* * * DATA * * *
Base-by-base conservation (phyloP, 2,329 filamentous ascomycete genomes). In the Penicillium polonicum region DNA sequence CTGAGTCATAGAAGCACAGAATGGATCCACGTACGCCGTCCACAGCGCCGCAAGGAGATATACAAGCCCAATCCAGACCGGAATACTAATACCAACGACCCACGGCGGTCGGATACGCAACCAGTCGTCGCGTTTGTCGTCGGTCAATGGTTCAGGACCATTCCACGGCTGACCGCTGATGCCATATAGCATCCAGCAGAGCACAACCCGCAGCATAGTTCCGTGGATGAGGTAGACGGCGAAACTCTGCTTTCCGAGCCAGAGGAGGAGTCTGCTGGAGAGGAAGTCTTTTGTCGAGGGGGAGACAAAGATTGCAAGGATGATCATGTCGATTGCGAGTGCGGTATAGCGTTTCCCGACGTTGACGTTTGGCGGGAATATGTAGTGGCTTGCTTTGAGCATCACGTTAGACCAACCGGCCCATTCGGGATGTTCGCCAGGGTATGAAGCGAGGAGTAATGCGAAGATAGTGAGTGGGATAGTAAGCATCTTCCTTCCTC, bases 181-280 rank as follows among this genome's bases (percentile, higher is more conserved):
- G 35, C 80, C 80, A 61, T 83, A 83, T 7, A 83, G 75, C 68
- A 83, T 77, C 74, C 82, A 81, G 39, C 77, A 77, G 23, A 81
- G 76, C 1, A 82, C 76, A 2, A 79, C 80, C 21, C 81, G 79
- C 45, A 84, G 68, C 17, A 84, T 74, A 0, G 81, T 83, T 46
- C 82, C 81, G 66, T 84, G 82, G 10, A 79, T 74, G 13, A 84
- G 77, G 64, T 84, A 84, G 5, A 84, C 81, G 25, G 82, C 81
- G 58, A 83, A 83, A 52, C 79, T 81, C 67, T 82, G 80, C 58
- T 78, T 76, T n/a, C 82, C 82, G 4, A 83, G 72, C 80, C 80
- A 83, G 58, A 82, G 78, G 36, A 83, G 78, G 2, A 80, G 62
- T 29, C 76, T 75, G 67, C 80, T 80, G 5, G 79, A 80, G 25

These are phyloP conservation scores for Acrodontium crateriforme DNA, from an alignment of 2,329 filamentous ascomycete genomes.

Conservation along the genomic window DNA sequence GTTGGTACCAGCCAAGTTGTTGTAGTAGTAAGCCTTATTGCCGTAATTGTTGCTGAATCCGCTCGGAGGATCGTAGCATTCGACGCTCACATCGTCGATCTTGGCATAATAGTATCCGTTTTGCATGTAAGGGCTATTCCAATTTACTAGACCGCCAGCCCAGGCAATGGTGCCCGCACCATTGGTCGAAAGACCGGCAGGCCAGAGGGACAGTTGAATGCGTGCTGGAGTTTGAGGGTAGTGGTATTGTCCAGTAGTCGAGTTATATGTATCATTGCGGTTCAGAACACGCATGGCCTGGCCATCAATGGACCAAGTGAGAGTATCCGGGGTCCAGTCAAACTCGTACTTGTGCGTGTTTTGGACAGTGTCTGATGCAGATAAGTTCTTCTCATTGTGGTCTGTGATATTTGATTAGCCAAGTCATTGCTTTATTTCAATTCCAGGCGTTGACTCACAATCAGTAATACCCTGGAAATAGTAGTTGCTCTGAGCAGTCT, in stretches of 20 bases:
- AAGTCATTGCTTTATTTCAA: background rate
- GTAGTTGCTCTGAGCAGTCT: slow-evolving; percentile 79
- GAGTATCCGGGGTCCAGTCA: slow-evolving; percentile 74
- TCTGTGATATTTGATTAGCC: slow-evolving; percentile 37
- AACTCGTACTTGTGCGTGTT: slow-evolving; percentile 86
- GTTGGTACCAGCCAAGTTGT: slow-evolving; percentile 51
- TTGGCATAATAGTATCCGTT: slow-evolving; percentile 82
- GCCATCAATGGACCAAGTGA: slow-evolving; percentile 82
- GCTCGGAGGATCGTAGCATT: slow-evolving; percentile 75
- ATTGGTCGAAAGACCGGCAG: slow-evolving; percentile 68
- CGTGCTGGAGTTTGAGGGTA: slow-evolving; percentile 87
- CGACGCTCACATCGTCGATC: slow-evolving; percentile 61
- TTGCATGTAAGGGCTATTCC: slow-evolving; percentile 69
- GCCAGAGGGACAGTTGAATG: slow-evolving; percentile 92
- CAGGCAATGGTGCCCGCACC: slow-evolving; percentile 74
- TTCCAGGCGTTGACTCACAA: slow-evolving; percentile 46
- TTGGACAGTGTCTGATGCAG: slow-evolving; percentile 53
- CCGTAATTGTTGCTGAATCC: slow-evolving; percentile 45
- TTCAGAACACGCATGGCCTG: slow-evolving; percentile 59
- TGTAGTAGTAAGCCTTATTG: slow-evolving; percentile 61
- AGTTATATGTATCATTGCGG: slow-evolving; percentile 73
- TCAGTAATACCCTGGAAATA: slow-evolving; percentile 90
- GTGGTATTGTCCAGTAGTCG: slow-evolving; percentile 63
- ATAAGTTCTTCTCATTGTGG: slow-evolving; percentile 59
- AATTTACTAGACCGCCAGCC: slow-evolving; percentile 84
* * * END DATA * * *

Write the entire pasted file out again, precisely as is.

Base-by-base conservation (phyloP, 2,329 filamentous ascomycete genomes). In the Penicillium polonicum region DNA sequence CTGAGTCATAGAAGCACAGAATGGATCCACGTACGCCGTCCACAGCGCCGCAAGGAGATATACAAGCCCAATCCAGACCGGAATACTAATACCAACGACCCACGGCGGTCGGATACGCAACCAGTCGTCGCGTTTGTCGTCGGTCAATGGTTCAGGACCATTCCACGGCTGACCGCTGATGCCATATAGCATCCAGCAGAGCACAACCCGCAGCATAGTTCCGTGGATGAGGTAGACGGCGAAACTCTGCTTTCCGAGCCAGAGGAGGAGTCTGCTGGAGAGGAAGTCTTTTGTCGAGGGGGAGACAAAGATTGCAAGGATGATCATGTCGATTGCGAGTGCGGTATAGCGTTTCCCGACGTTGACGTTTGGCGGGAATATGTAGTGGCTTGCTTTGAGCATCACGTTAGACCAACCGGCCCATTCGGGATGTTCGCCAGGGTATGAAGCGAGGAGTAATGCGAAGATAGTGAGTGGGATAGTAAGCATCTTCCTTCCTC, bases 181-280 rank as follows among this genome's bases (percentile, higher is more conserved):
- G 35, C 80, C 80, A 61, T 83, A 83, T 7, A 83, G 75, C 68
- A 83, T 77, C 74, C 82, A 81, G 39, C 77, A 77, G 23, A 81
- G 76, C 1, A 82, C 76, A 2, A 79, C 80, C 21, C 81, G 79
- C 45, A 84, G 68, C 17, A 84, T 74, A 0, G 81, T 83, T 46
- C 82, C 81, G 66, T 84, G 82, G 10, A 79, T 74, G 13, A 84
- G 77, G 64, T 84, A 84, G 5, A 84, C 81, G 25, G 82, C 81
- G 58, A 83, A 83, A 52, C 79, T 81, C 67, T 82, G 80, C 58
- T 78, T 76, T n/a, C 82, C 82, G 4, A 83, G 72, C 80, C 80
- A 83, G 58, A 82, G 78, G 36, A 83, G 78, G 2, A 80, G 62
- T 29, C 76, T 75, G 67, C 80, T 80, G 5, G 79, A 80, G 25

These are phyloP conservation scores for Acrodontium crateriforme DNA, from an alignment of 2,329 filamentous ascomycete genomes.

Conservation along the genomic window DNA sequence GTTGGTACCAGCCAAGTTGTTGTAGTAGTAAGCCTTATTGCCGTAATTGTTGCTGAATCCGCTCGGAGGATCGTAGCATTCGACGCTCACATCGTCGATCTTGGCATAATAGTATCCGTTTTGCATGTAAGGGCTATTCCAATTTACTAGACCGCCAGCCCAGGCAATGGTGCCCGCACCATTGGTCGAAAGACCGGCAGGCCAGAGGGACAGTTGAATGCGTGCTGGAGTTTGAGGGTAGTGGTATTGTCCAGTAGTCGAGTTATATGTATCATTGCGGTTCAGAACACGCATGGCCTGGCCATCAATGGACCAAGTGAGAGTATCCGGGGTCCAGTCAAACTCGTACTTGTGCGTGTTTTGGACAGTGTCTGATGCAGATAAGTTCTTCTCATTGTGGTCTGTGATATTTGATTAGCCAAGTCATTGCTTTATTTCAATTCCAGGCGTTGACTCACAATCAGTAATACCCTGGAAATAGTAGTTGCTCTGAGCAGTCT, in stretches of 20 bases:
- AAGTCATTGCTTTATTTCAA: background rate
- GTAGTTGCTCTGAGCAGTCT: slow-evolving; percentile 79
- GAGTATCCGGGGTCCAGTCA: slow-evolving; percentile 74
- TCTGTGATATTTGATTAGCC: slow-evolving; percentile 37
- AACTCGTACTTGTGCGTGTT: slow-evolving; percentile 86
- GTTGGTACCAGCCAAGTTGT: slow-evolving; percentile 51
- TTGGCATAATAGTATCCGTT: slow-evolving; percentile 82
- GCCATCAATGGACCAAGTGA: slow-evolving; percentile 82
- GCTCGGAGGATCGTAGCATT: slow-evolving; percentile 75
- ATTGGTCGAAAGACCGGCAG: slow-evolving; percentile 68
- CGTGCTGGAGTTTGAGGGTA: slow-evolving; percentile 87
- CGACGCTCACATCGTCGATC: slow-evolving; percentile 61
- TTGCATGTAAGGGCTATTCC: slow-evolving; percentile 69
- GCCAGAGGGACAGTTGAATG: slow-evolving; percentile 92
- CAGGCAATGGTGCCCGCACC: slow-evolving; percentile 74
- TTCCAGGCGTTGACTCACAA: slow-evolving; percentile 46
- TTGGACAGTGTCTGATGCAG: slow-evolving; percentile 53
- CCGTAATTGTTGCTGAATCC: slow-evolving; percentile 45
- TTCAGAACACGCATGGCCTG: slow-evolving; percentile 59
- TGTAGTAGTAAGCCTTATTG: slow-evolving; percentile 61
- AGTTATATGTATCATTGCGG: slow-evolving; percentile 73
- TCAGTAATACCCTGGAAATA: slow-evolving; percentile 90
- GTGGTATTGTCCAGTAGTCG: slow-evolving; percentile 63
- ATAAGTTCTTCTCATTGTGG: slow-evolving; percentile 59
- AATTTACTAGACCGCCAGCC: slow-evolving; percentile 84